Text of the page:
Miniature Fruit Trees Allow To Grow Your Own Fruit In A Small Backyard
Miniature fruit trees are available at your local nursery for those who only have a small backyard to allow trees to grow.
You can grow apple and pear miniature fruit trees and eat the delicious fruit hanging off the tree as soon as they ripen.
Miniature fruit trees can be placed near a small garden. This small garden can contain herbs and vegetables and use the product in your salads and side dishes to feed your family. The fresh greens in your garden will help cut down your weekly shopping bill, and you will know its a reward of your own efforts in your gardening.
Gardening is an activity that many people enjoy engaging in. It is not only relaxing but it’s rewarding too.
It’s wonderful to step back and take a look at your yard after you’ve spent hours planting and primping. Many individuals who are avid gardeners have only limited space available for planting trees and shrubs.
They may want to try growing an apple or pear tree only to find that the estimated size of the mature tree just won’t fit comfortably in their small yard. There is a solution for them and that’s to grow miniature fruit trees that yield delicious fruit without taking up too much room.
Large range of miniature fruit trees available as seedlings or bigger
Most of us also eat peaches and pears from far off places. You can actually grow your own fruit, but on a much smaller scale, if you have some miniature fruit trees in your yard.
If you already have a green thumb you’ll find it easy to help nurture these plants so they grow. You can buy them as seedlings or when they are a bit bigger.
If you aren’t terribly anxious about the fruit, consider buying miniature fruit trees as seedlings. They are usually less expensive and if you enjoy nurturing your trees along, this will afford you that opportunity.
In The Hotter Climes can Grow your own Lemon Tree and Banana Trees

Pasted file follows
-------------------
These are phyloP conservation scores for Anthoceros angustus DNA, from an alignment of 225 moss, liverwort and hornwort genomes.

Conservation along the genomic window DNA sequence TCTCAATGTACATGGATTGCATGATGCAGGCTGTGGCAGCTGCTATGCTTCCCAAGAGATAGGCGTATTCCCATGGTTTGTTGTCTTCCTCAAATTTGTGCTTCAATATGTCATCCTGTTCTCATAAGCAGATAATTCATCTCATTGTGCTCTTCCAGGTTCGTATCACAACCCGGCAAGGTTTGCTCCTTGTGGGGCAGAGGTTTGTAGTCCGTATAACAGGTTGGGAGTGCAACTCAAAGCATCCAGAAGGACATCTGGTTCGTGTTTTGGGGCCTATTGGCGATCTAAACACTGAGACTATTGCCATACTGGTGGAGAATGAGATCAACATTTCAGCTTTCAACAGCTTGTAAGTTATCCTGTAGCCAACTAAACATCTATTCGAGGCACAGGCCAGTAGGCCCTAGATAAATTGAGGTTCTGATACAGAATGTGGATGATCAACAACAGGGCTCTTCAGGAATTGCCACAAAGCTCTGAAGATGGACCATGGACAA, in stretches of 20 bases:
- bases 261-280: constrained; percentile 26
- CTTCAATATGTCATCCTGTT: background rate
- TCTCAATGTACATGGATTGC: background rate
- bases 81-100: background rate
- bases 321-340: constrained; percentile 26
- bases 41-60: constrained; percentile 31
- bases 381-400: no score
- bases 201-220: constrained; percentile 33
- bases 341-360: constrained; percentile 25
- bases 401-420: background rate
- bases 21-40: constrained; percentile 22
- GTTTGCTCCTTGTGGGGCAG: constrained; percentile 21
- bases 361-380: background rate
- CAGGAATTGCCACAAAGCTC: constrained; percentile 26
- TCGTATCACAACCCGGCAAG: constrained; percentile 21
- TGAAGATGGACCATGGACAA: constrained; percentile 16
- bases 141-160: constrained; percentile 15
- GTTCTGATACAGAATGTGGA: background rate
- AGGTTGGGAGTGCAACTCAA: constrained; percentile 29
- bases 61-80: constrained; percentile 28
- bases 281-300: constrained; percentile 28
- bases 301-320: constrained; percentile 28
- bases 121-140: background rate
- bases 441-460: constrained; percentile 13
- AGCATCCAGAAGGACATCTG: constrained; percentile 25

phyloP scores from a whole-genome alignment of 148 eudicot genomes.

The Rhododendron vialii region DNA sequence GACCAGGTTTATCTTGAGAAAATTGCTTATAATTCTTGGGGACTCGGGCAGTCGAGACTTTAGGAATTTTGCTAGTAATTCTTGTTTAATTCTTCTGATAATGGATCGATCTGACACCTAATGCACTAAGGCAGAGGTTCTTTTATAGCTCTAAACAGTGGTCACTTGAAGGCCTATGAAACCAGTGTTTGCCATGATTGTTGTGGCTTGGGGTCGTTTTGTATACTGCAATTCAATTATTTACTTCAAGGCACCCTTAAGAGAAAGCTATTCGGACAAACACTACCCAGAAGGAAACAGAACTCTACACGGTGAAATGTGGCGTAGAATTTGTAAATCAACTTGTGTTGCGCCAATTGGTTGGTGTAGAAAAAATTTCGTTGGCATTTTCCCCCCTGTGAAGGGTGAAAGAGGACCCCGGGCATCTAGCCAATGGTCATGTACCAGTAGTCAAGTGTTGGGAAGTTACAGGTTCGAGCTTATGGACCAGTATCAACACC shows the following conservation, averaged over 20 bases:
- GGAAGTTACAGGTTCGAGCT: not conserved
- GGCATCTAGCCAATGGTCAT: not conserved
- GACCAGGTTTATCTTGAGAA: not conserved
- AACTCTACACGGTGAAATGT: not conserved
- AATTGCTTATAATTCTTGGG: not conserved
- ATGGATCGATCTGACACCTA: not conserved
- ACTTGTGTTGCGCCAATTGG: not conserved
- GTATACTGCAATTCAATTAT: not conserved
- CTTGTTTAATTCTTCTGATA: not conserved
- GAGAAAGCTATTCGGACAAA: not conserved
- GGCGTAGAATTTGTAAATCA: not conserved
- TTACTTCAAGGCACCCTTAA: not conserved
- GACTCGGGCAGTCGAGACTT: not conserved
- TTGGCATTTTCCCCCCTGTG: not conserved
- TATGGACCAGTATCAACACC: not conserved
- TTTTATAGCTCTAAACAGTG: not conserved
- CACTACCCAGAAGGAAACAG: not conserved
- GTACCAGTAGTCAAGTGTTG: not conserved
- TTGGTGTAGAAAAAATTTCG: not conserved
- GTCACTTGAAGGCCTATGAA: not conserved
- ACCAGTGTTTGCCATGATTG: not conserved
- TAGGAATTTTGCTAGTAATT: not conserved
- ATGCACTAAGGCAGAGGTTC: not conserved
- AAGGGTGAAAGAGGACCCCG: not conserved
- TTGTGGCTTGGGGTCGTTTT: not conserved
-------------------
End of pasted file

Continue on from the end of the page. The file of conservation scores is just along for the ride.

The type that you buy will depend largely on the climate that you live in. Folks who live in a tropical paradise can plant virtually any type of miniature fruit trees including bananas and lemon trees.
Nectarines and peaches are best for colder climates
If you live when it snows, a dwarf apple tree is a much better choice. If the temperature where you live supports it, consider planting miniature fruit trees that produce peaches or nectarines.
These tangy fruits are delicious and you’ll love being able to walk out your door to pick a nice ripe one for a snack.
As with any tree, there are certain gardening tips musts that need to be followed. You’ve got to put some time into helping miniature fruit trees grow if you want them to remain healthy and produce delicious fruit.
Protect your miniature fruit tree with a small metal fence
If you have animals in your families, such as a dog or even an outdoor cat, consider putting a small metal fence around the miniature fruit trees. This will protect them from any harm and will allow them to hold their blossoms when the time comes.
The best fruit is fresh fruit and they are the most delicious. Remember your fruit is not covered in beeswax to make them shiny like a lot of the fruit at the supermarkets these days.
The natural taste just adds to the flavor and as long as you don’t spray or add chemical fertilizers or any chemicals to your fruit, then your product should be free from any chemical residues.
It’s best to eat chemical-free fruit, rather than fruit covered in insecticide and fungicides.